DMS Broadcast Style Guide

When creating your feature for the DMS Broadcast follow this style guide to check on elements which must be required in your video. These elements will provide consistency to the broadcast even though we have many people working to produce the show.

Not following these requirements will result in you redoing your feature to successfully meet the requirements and may impact your grade.

Naming Video Files for Features

Naming the video files you are turning in for the broadcast must follow a specific format so that we can keep track of the feature and which show it is being considered to be included.

As an example, let's say that the student working on the feature is named Madison Johnson. Madison is working on a feature about the upcoming art show and it is for broadcast #4.

When she turns in the video file of her feature it should be:


Lower Thirds Text

When interviewing someone for your feature you should include their name on a lower third of the screen.

Use only the student's first name. For example, if you interview Michael Anderson, a 6th grader your first line would be "Michael" and the line below it would be "6th Grader".

Under "Titles" you will select "Standard Lower Third".

Your font will be "Helvetica Neue", font size "80" on the top line and "60" on the bottom line.

Left justified with NO bold, italics or outline. The text color should be white unless there is an issue with a white background.

Example of top line (font size is 80):

Example of bottom line (font size is 60):

Horizontal Video Only - No Vertical Video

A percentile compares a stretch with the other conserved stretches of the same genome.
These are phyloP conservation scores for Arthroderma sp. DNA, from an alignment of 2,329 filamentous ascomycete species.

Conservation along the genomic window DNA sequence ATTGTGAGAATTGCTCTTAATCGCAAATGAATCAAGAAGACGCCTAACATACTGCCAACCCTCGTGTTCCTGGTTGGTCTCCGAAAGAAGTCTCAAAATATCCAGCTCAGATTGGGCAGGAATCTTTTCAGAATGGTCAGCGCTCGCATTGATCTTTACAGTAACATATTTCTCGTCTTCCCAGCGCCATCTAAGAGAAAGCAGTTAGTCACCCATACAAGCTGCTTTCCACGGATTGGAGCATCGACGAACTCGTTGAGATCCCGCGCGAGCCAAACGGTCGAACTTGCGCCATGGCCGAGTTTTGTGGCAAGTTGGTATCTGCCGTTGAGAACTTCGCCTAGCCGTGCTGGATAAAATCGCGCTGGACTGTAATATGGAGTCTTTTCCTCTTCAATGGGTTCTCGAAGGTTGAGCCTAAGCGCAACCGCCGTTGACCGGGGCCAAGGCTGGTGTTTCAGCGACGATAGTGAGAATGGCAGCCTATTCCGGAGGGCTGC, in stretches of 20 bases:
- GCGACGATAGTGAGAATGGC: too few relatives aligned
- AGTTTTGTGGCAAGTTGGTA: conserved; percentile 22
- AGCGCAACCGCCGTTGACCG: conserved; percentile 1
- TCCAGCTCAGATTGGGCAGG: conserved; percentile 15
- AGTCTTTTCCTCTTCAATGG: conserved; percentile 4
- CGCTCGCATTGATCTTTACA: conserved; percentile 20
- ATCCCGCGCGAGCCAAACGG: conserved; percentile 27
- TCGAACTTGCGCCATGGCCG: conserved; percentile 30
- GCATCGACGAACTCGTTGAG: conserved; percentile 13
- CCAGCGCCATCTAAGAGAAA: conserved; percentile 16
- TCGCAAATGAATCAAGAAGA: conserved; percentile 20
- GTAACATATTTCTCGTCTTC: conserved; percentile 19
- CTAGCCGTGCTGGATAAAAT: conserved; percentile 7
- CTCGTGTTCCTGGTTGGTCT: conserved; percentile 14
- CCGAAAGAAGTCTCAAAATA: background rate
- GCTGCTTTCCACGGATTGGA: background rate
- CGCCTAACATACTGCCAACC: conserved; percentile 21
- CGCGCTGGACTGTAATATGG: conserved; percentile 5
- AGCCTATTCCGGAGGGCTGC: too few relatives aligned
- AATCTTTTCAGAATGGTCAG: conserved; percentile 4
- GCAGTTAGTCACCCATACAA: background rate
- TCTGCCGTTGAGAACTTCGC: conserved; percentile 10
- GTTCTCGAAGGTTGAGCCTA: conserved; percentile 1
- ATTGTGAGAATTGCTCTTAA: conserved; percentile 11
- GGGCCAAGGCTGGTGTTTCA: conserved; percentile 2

When using video captured on a cell phone the video must be horizontal, not vertical. Vertical video will not be used in the broadcast.

If you are shooting video on your cell phone there is a simple way to take horizontal video instead of vertical video - rotate your phone.

No Text Screens

Your viewing audience shouldn't have to read a screen full of text. It delays your feature and is a waste of time.

As the person putting together the video you need to plan to produce a feature with audio, no screens of text. Record your voice and add some B roll.

Start and End of Video

Your feature should have 2 seconds of black screen at the start of your video and 2 seconds of black screen at the end of the video. This will allow the editors to have some space to transition your video into different parts of the show.

No Gum, No Photobombs, No Background Noise

When conducting an interview for a feature you are in control of the situation. No one should have gum in their mouth. There will be no one acting immature in the background of the interview. There should be minimal background noise to interfere with the recording of the interview. Since you are in control of the interview you can ask someone to take out their gum or move to another location if needed. You can also ask people to not act out in the background of your video.

Have a Compelling Introduction To Your Feature

Don't just jump into your feature - start with an interesting question, a fact or the start of story. If we stopped your feature after 10 seconds there should be some reason why the person watching would want to continue watching to see how your feature ends. This hook can take many different forms depending on the topic but it must be present.

Sign Off Your Feature

At the end of your feature you need to verbally sign off. This might also include you on video but it could include B Roll footage with your verbal sign off. If the student creating the feature is Jordan Anderson then the sign off might be: "This is Jordan Anderson reporting for Discovery Middle School Broadcasting."

You can change up what you say as a sign off but whatever you, DO NOT SAY "THANKS FOR WATCHING"